Power in statistics relates only to type II errors, the false negatives. The effect exists in the population, but the test doesn’t detect it in the sample. Hence, we won’t deal with Type I errors for the rest of this post. If you want to know more about both errors, read my post, Types of Errors in Hypothesis Testing.
The Type II error rate (known as beta or β) is the probability of a false negative for a hypothesis test. Furthermore, the inverse of Type II errors is the probability of correctly detecting an effect (i.e., a true positive), which is the definition of statistical power. In mathematical terms, 1 – β = the statistical power.
For example, if the Type II error rate is 0.2, then statistical power is 1 – 0.2 = 0.8. It logically follows that a lower Type II error rate equates to higher power.
Analysts are typically more interested in estimating power than beta.
How to Increase Statistical Power
Now that you know why power in statistics is essential, how do you ensure that your hypothesis test has high power?
Let’s start by understanding the factors that affect power in statistics. The following conditions increase a hypothesis test’s ability to detect an effect:
- Larger sample sizes.
- Larger effect sizes.
- Lower variability in the population.
- Higher significance level (alpha) (e.g., 5% → 10%).
Of these factors, researchers typically have the most control over the sample size. Consequently, that’s your go-to method for increasing statistical power.
Effect sizes and variability are often inherent to the subject area you’re studying. Researchers have less control over them than the sample size. However, there might be some steps you can take to increase the effect size (e.g., larger treatments) or reduce the variability (e.g., tightly controlled lab conditions).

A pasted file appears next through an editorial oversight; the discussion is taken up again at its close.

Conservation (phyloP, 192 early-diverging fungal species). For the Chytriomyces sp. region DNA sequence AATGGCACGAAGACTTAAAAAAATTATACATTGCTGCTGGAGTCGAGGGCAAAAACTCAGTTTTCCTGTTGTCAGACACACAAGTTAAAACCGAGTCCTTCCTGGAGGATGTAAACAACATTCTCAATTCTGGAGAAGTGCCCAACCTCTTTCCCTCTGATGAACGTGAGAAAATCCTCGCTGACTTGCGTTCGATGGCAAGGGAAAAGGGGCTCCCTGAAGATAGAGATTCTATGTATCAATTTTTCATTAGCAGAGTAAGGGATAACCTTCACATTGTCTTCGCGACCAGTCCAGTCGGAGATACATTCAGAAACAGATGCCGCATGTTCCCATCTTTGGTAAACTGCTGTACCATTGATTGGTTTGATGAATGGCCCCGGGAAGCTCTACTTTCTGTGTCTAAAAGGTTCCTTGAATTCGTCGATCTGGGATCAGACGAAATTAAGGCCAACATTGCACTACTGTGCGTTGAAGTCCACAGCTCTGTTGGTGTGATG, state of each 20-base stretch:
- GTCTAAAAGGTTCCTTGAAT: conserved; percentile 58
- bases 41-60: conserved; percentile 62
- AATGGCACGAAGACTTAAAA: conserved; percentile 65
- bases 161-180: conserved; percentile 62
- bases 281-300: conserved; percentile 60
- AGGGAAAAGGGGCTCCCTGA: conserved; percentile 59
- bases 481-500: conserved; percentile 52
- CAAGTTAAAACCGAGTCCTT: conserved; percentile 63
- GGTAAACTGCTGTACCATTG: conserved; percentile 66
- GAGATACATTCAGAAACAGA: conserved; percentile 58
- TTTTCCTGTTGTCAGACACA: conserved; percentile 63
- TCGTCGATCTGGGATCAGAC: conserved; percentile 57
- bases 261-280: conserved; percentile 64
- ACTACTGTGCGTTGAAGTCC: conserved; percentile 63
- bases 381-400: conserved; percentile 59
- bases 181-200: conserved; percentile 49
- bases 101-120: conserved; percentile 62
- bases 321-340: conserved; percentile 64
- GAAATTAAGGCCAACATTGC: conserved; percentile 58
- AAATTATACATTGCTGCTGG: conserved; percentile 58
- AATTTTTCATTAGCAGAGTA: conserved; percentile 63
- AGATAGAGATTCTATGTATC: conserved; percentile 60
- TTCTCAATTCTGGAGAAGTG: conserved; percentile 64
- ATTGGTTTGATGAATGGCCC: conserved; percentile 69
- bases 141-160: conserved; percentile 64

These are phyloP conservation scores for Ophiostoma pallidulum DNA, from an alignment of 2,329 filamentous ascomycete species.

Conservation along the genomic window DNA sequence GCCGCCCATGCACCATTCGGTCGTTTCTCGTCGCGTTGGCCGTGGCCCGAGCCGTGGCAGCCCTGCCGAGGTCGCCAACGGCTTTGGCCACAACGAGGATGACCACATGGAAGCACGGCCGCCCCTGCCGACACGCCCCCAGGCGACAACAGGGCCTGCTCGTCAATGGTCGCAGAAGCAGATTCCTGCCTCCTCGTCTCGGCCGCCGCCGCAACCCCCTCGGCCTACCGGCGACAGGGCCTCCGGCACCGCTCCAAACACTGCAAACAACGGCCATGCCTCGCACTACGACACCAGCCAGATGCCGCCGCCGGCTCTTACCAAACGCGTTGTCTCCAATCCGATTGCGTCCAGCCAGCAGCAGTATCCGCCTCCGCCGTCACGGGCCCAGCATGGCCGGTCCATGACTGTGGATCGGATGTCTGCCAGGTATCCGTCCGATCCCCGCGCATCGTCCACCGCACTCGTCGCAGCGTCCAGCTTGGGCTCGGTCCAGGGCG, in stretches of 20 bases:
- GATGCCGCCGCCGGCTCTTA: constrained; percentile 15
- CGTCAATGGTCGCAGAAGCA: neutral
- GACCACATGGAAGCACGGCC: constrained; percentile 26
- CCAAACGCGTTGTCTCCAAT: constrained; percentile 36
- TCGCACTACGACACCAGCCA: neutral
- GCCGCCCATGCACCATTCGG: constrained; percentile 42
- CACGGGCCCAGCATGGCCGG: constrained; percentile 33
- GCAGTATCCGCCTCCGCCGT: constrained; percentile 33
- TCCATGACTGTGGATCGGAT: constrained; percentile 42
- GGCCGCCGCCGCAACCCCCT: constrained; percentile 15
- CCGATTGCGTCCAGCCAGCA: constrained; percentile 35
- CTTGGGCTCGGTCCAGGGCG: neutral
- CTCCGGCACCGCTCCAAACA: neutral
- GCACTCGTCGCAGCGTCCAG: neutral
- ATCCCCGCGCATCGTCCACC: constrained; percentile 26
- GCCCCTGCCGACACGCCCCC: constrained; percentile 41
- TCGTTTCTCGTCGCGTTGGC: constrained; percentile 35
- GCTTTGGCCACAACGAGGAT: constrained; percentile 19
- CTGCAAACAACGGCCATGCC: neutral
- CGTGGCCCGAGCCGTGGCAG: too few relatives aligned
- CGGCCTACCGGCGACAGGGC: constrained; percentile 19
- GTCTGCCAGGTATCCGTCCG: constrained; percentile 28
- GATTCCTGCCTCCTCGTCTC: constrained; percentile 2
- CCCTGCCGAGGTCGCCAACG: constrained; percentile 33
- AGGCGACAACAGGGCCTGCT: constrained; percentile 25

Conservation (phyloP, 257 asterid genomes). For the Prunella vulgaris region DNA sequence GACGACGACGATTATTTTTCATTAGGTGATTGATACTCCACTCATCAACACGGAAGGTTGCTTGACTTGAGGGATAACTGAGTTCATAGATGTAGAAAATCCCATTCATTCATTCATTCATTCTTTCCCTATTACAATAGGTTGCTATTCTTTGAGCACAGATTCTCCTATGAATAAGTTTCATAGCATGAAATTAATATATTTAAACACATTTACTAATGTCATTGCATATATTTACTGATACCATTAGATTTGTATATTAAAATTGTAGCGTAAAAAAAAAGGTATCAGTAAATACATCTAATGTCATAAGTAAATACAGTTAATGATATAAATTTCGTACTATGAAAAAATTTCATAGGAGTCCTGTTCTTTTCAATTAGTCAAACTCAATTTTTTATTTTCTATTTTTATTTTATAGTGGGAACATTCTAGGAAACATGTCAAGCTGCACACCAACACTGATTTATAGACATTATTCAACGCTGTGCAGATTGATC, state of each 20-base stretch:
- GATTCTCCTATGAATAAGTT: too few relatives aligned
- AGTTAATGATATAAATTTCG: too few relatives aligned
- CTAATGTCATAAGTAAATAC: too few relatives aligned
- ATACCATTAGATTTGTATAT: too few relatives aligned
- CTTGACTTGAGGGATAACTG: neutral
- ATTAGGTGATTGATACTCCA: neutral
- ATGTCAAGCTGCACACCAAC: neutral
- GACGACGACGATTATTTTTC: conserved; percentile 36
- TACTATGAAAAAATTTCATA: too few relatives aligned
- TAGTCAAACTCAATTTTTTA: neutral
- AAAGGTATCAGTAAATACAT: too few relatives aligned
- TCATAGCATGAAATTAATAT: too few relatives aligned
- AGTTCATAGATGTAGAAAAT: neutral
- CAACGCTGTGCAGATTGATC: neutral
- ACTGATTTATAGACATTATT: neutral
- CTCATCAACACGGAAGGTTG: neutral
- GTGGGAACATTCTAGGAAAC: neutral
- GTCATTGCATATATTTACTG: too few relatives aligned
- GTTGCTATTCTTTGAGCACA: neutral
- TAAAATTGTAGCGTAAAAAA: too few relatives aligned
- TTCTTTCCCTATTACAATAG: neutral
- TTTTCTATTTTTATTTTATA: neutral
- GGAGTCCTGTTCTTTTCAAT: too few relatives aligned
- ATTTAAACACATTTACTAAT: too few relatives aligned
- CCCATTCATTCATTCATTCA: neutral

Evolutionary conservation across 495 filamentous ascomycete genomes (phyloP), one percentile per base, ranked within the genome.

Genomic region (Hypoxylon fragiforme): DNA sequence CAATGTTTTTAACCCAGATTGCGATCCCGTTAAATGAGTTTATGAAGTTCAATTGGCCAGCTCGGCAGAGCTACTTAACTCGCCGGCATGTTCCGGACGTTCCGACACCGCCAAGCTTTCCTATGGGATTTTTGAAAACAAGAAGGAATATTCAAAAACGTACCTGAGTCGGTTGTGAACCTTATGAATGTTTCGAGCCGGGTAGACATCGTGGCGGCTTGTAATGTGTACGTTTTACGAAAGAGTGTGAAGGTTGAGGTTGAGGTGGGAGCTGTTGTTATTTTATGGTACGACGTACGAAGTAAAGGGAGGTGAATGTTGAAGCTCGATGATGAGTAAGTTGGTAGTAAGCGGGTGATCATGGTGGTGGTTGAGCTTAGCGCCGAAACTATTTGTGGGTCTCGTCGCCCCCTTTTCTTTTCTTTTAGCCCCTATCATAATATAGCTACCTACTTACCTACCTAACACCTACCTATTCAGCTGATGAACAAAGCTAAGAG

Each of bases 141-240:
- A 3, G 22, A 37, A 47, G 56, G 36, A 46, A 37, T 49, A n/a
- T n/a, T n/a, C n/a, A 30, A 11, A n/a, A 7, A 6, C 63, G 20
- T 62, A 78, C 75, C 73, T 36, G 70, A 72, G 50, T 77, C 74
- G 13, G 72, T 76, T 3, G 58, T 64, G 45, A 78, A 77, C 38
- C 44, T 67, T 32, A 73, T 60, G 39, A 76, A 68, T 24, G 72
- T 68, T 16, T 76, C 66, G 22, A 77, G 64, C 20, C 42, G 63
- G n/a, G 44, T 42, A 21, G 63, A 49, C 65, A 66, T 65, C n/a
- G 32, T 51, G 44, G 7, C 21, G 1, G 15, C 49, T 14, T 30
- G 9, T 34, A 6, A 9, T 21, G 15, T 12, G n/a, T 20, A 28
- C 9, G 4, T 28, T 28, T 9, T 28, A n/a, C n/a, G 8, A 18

Do not choose a significance level to increase statistical power. Instead, set it based on your risk tolerance for a false positive. Usually, you’ll want to leave it at 5% unless you have a compelling reason to change it. To learn more, read my post about Understanding Significance Levels.
Studies typically want at least 80% power, but sometimes they need even more. How do you plan for a study to have that much capability from the start? Perform a power analysis before collecting data!
A statistical power analysis helps determine how large your sample must be to detect an effect. This process requires entering the following information into your statistical software:
- Effect size estimate
- Population variability estimate
- Statistical power target
- Significance level
Notice that the effect size and population variability values are estimates. Typically, you’ll produce these estimates through literature reviews and subject-area knowledge. The quality of your power analysis depends on having reasonable estimates!
After entering the required information, your statistical software displays the sample size necessary to achieve your target value for statistical power. I recommend using G*Power for this type of analysis. It’s free!
I’ve written an article about this process in more detail, complete with examples. How to Calculate Sample Size Needed for Power.
For readers who are up for a bit more complex topic, failing to detect an effect is not the only problem with low power studies. When such a study happens to have a significant result, it will report an exaggerated effect size! For more information, read Low Power Tests Exaggerate Effect Sizes.